Free smoke alarm drive extended

Most homes have no working detector, seniors most at risk

Surrey Fire Chief Len Garis is also president of the Fire Chiefs Association of B.C.

More smoke alarms are being handed out across B.C. as part of a campaign to reduce preventable deaths from house fires.

It’s being spearheaded by the Fire Chiefs Association of B.C. and president and Surrey Fire Chief Len Garis says the free smoke detector giveaway is targeting the elderly, aboriginals and other low-income or vulnerable residents.

“These folks are truly at risk and we have to be very diligent and mindful of that,” said Garis. “Working smoke alarms save lives.”

Research led by Garis with the University of the Fraser Valley found 70 per cent of fires over the past five years happened in homes with no working smoke detector.

He noted seniors make up nearly a third of B.C. residents who die in fires even though they comprise only 15 per cent of the population.

“It’s extremely disturbing,” Garis said of the findings.

The campaign, backed by the provincial and federal governments and corporate donors, has so far pulled together 11,500 smoke alarms that are being distributed by fire departments around the province.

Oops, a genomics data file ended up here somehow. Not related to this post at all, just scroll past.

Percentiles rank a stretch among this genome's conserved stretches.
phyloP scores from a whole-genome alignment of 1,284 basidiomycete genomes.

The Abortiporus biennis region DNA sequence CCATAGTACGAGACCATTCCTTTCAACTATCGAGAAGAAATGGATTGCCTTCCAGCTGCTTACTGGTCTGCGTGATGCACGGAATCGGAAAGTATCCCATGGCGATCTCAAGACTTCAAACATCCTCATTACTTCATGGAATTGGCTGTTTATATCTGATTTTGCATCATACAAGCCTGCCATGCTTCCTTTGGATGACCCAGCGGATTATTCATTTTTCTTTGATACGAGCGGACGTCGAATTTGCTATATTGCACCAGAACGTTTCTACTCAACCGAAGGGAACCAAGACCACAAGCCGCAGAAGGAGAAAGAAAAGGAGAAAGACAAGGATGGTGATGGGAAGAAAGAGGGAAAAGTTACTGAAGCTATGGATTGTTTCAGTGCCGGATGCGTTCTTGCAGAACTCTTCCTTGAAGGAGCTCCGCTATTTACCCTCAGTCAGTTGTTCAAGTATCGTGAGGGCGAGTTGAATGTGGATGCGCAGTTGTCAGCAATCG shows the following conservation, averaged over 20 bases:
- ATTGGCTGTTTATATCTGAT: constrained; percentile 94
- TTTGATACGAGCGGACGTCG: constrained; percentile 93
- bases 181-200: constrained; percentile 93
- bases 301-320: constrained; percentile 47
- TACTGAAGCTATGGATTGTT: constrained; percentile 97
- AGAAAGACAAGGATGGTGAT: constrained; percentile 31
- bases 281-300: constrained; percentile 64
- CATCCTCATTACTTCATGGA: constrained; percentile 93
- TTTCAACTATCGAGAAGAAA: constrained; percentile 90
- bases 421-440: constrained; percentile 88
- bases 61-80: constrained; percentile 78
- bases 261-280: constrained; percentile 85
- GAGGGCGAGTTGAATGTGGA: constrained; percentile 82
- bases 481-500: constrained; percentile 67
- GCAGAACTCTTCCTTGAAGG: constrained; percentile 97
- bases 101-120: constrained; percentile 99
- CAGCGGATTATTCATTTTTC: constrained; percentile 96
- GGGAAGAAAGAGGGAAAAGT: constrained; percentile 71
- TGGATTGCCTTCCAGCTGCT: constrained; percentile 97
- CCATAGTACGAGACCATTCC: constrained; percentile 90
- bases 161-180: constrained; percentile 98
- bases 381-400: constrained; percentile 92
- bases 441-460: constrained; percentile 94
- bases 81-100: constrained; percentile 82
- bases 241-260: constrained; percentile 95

Smoke alarm make Kidde Canada provided the initial 5,000 detectors and deep discounts on future purchases.

The latest contribution came from Super Save Group, whose $20,000 bought another 4,000 Kidde alarms.

Black Press is a campaign partner, donating advertising to promote fire safety. More information on the campaign can be found at www.fcabc.ca.

While many homes have smoke detectors, Garis notes too few people check them regularly.

All smoke detectors should be replaced after 10 years and batteries should be changed annually.

Garis is also pushing the province to find ways to get more sprinkler systems into apartment buildings after a fire at a Langley apartment building killed an 80-year-old resident earlier this year.

Residents of buildings with no sprinkler systems are much more likely to die in a fire.

Garis said a five-year survey found 23.1 deaths per 1,000 fires in unsprinklered buildings in B.C., compared to 1.2 deaths per thousand in sprinklered buildings.

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